Revisiting Your First Muscle Pageant / Bodybuilding Contest

admin August 4, 2014 Comments

Awhile back I coined an article entitled ‘Your First Muscle Pageant’ on the forums, in the satirical ‘Iron Valhalla’ fashion. While the general feel of that article was humorous, it again was still filled with very honest observations on what a competitor might encounter at a first competition. It always seems to happen the same way. Usually an older member of our cult *coughs* I mean ‘subculture’ pulls aside a gym patron who is developing a bodybuilder’s physique and approaches the young one and says ‘Hey, you thought of competing?’. After a few months of mulling it over, finally the person is ready and goes through with their first bodybuilding competition; more accurately the event is termed a muscle pageant as it displays much of the same characteristics to a little princess pageant with all of the preening and preparation involved.

Even being the cynical, god-building, curmudgeon that I am, I still love bodybuilding. I absolutely cannot get enough of this lifestyle, and owe some of the most precious aspects and gifts of my life, as a direct result of bodybuilding. By taking the first steps on stage (in front of dozens of shrieking males), you graduate to a new level of bodybuilder; no longer relegated to being a gym bodybuilder. No, now you have felt the honor of paying a registration fee an felt cold pro-tan streaking down your armpits. In Free-Masonry, or the Rosicrucian’s or any esoteric ‘secret society’ there are clear progressions, and levels. In bodybuilding, the transition of competing in that first show elevates you into the next rung of our protein gobbling cult of people suffering from muscle dysmorphia.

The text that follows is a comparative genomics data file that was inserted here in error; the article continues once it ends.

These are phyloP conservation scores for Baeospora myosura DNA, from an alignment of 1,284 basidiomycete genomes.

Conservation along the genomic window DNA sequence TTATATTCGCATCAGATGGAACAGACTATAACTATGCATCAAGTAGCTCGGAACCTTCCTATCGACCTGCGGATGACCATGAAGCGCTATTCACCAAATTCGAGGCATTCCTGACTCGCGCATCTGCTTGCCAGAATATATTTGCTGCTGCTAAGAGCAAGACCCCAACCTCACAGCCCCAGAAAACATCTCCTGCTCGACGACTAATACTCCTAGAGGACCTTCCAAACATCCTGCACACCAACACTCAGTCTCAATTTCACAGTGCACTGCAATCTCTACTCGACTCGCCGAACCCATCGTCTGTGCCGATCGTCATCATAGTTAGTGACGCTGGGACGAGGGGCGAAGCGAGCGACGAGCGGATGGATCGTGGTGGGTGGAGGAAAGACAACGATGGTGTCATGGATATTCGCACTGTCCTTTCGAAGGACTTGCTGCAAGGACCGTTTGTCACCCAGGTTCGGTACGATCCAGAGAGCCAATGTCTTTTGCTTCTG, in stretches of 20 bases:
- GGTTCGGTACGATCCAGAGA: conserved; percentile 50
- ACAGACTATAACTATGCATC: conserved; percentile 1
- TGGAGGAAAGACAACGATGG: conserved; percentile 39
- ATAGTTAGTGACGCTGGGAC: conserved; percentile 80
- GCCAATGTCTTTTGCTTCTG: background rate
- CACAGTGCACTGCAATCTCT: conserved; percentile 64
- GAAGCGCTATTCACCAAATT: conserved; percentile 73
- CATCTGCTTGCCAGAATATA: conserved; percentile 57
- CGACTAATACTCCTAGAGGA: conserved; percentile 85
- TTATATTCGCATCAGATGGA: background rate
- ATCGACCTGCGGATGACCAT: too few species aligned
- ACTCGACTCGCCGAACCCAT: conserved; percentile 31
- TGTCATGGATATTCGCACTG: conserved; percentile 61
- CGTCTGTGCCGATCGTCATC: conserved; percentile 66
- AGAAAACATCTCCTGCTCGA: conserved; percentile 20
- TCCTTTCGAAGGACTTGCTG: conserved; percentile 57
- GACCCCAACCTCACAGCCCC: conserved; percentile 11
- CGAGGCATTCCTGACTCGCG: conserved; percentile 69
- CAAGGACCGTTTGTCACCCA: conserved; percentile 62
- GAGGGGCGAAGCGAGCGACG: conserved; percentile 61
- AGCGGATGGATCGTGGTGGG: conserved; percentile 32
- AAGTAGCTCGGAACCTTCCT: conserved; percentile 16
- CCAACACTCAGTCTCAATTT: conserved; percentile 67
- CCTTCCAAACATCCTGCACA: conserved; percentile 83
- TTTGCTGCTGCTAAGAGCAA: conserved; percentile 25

bodybuilder1small

For the previous 12 weeks I had been giving weekly posing coaching to a competitor who was getting ready to compete in first competition, interestingly enough a natural bodybuilder competition. I could tell that Mark had great genetics and had a thorough understanding of nutrition, training, etc. and the type of drive necessary to be a successful bodybuilder. I had to remove myself from the drug-obsessed version of bodybuilding I enjoy (to be quite frank) and observe and be a part of this ‘other’ bodybuilding for awhile. It’s not that I dislike natural bodybuilding; it’s simply apples and oranges compared to the NPC and the IFBB. I respect the elegant, streamlined in symmetrical physiques of true naturals and find them to be some of the most hardcore participants of the sport, many displaying the same genetics that could warrant them a IFBB Pro-Card (If they juiced up…)

Over the next few weeks in a formulaic fashion, Mark leaned down and appeared as a chiseled statue the last week I saw him before his show with a sunken in face and look of overwhelming fatigue. First his quads started coming in with cuts, then more detail in the shoulders, abdominals and finally the serratus and obliques displayed prominently.  At some time during contest dieting I’ve seen peoples’ brains ‘change’ and talk about creative posing routines, music, and even ‘spiritual experiences’. It’s probably a good rule of thumb not to make any crucial life decisions at that time. Luckily, Mark seemed to keep composure and only started cussing a lot towards the end of his prep (uncharacteristic for him), more than likely the influence of me and sailor-like vocabulary at times.

Saturday arrived, the big day for Mark’s show. As I predicted he won his class and had a triumphant time during his first competition, taking place in backstage camaraderie and meeting new friends, fellow die-hards. I stood back at times and observed, and I felt Goosebumps over my neck as the little white, test-fueled hairs raised up on my body. The almost tribal feel and unique bond of being backstage at a bodybuilding competition, your first one at that. In a society and country that loves ‘teams’, a person has decided to engage in a solo endeavor where they will be judged in methodical fashion on their anatomy, including irregularities and imperfections. In our subculture, this at times is our religion, a sacred experience. Yes, basically there’s just a bunch of people inhaling Pro-Tan and Aqua-net fumes and an overweight ‘photographer’ who seems way too knowledgeable on bodybuilding for being a unshapely blob. It still remains host to all those things, but maybe that’s partially why it’s great. It’s fringe, it’s bizarre, it’s a form of pea-cocking, it’s an art show and it’s your first. At the end however, you’ve put it all out there and displayed a piece of art to people that cannot be replicated. To understand that feeling, and to witness that again… That was quite alright.
-Danny Manslaughter, for more from Danny, CLICK HERE

Danny Manslaughter Bodybuilding